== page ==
“So I can just stop paying?”
If your reason for asking for the CCA was hoping that you could stop paying the debt, then you could stop after 12 working days.
But in practice many CCA agreements are produced in the next few weeks. So, unless you can’t afford the monthly payments, I usually suggest not stopping it immediately. Leave it a couple of months.
If the debt is in a DMP you will have to tell the DMP firm to stop paying it. Dent them the letter from the creditor saying they can’t locate the agreement.
You may find the idea of not paying scary. If you do, talk to National Debtline about this debt and the rest of your financial situation. It does help, being able to talk to a friendly expert!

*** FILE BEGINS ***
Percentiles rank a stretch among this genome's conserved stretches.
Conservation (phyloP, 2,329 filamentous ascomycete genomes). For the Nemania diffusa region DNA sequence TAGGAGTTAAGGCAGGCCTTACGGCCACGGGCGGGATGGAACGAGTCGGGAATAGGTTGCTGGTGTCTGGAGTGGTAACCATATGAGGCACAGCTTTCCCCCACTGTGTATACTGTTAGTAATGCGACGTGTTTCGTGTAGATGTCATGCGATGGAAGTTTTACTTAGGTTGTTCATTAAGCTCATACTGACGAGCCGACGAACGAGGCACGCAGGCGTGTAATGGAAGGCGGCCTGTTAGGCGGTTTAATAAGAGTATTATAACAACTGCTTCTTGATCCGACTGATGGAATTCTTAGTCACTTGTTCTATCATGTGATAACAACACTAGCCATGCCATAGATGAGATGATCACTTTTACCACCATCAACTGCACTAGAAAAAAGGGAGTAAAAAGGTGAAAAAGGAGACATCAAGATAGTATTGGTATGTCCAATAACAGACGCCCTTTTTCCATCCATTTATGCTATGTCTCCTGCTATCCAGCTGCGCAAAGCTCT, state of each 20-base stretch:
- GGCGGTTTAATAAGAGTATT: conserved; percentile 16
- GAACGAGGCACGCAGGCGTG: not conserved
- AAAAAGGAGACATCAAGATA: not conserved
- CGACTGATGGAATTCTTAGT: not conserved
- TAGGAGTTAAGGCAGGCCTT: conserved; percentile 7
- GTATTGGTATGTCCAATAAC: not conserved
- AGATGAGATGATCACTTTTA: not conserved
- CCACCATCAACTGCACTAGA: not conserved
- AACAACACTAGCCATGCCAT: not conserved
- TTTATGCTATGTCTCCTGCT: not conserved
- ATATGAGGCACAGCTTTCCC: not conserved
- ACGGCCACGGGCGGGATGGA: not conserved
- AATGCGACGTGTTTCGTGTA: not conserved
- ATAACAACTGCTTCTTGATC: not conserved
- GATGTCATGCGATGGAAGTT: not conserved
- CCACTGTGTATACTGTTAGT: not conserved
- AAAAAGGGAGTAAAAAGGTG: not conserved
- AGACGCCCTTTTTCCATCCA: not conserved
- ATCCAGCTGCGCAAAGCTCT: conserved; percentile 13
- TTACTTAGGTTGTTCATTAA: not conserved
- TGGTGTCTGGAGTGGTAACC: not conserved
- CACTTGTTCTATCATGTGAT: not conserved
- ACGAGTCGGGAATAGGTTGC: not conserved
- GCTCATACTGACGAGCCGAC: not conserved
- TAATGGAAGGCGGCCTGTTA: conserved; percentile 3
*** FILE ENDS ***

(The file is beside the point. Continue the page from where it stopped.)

“Should I offer a low settlement amount?”
I would allow the debt collector a couple of months before deciding that they aren’t going to be able to find it. Three months if you are feeling nervous.
There is a small chance that the CCA agreement could be found later. This seems to be rare – if the debt collector hasn’t found in in the first few months the chances of it turning up later seem very low.
To prevent that being a problem, and to stop the odd polite letter, you could decide to offer them a really low settlement amount, say 5%. Not more! Not paying them anything is a perfectly good response in most cases!
If you want to make a settlement offer, it’s a good idea to stop paying them for a couple of months and then make the offer. That shows they can choose between your low offer and nothing.